Igor Urzelai and Moreno Solinas ooze sweetness. From the first moment Urzelai and Solinas walk onto their white stage, their innocent grace showers the theatre. What follows could be called contemporary dance, performance art, experimental theatre, investigations on endurance, a lot of jumping, or who knows what else, but whatever you call it, it’s lovely.
They walk on stage and sing in perfect harmony, gazing sweetly at the audience for several minutes. Then they start jumping in perfect synchronicity. They continue jumping for the majority of the next hour. This act of jumping somehow manages to become beautiful, political, social, comedic, loving, defiant, poetic, and entrancing. These tones emerge out of a willfulness to continue.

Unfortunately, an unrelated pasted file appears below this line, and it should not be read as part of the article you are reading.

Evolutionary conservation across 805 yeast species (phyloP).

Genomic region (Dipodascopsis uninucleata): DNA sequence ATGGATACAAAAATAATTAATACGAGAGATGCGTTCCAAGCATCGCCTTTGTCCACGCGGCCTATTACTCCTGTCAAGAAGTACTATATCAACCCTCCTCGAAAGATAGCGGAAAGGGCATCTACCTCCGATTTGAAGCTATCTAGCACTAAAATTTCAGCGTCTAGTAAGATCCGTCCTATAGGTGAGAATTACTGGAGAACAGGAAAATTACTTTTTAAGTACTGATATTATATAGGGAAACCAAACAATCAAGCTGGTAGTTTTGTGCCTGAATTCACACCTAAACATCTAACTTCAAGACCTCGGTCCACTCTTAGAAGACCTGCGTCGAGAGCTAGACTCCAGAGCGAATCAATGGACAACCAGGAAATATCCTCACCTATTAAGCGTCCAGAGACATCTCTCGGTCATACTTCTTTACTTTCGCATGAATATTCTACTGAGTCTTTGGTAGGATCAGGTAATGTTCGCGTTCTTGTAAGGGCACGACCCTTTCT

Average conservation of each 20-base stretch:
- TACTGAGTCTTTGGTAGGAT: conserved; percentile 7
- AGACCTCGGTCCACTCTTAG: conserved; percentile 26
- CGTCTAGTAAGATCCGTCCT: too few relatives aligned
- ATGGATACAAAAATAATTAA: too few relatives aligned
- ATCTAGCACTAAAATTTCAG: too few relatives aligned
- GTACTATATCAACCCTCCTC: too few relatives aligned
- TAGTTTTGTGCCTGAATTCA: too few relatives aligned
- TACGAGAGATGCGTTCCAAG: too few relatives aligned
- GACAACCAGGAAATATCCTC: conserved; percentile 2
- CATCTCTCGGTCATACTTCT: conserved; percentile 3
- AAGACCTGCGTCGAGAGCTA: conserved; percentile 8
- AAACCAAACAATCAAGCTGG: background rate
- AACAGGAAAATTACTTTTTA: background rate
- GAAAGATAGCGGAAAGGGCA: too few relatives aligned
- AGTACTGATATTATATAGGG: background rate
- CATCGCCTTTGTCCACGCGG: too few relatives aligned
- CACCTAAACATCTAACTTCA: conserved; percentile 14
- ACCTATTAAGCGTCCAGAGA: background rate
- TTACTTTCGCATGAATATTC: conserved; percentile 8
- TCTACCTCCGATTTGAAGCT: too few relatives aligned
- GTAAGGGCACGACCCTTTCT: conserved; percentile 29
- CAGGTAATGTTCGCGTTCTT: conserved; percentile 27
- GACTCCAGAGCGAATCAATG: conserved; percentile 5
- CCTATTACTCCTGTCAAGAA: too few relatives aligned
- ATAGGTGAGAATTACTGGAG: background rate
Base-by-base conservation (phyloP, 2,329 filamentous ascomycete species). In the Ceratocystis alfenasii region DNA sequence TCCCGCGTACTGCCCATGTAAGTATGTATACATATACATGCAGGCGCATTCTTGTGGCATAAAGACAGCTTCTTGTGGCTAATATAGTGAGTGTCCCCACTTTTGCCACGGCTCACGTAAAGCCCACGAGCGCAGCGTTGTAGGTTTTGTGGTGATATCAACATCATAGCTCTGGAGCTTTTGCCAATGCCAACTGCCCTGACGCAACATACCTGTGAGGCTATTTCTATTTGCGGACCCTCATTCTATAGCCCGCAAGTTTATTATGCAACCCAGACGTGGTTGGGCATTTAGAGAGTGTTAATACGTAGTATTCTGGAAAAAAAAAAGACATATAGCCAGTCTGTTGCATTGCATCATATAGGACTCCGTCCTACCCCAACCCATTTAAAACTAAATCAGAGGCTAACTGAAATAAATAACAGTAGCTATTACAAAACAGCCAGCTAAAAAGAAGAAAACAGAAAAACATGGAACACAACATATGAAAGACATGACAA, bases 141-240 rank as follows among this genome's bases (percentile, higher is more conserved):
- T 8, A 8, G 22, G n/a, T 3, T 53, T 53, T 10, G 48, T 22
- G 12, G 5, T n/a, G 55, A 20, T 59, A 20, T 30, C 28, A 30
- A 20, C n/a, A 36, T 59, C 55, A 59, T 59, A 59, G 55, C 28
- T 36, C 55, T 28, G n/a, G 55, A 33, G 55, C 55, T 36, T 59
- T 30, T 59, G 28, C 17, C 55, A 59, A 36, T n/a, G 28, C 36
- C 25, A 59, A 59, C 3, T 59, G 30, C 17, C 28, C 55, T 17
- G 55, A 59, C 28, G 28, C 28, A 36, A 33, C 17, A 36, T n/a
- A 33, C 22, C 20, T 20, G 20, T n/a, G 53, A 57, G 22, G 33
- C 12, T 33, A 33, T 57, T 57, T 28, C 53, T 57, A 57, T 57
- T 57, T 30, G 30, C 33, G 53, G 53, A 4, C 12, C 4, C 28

In the program, the artists note that they set out to change the world with a performance, then felt like idiots, and eventually committed to stick together, persevere, and do their best. That Urzelai and Solinas sing and jump and jump some more (and more) doesn’t particularly seem to resonate with any of their goals, but the spirit with which they commit to their pursuit makes Idiot-Syncrasy a distinctly political work.
Over the hour of jumping I laughed, I quickly loved them both, I drank whiskey together with the entire audience, I drifted into a repetitive jumping-induced trance, I saw blurred images of two men in constant movement in a very hot room (it is fair to note that the Main Hall at Summerhall, not unlike several fringe spaces, is in desperate need of increased air circulation), and then eventually they stopped.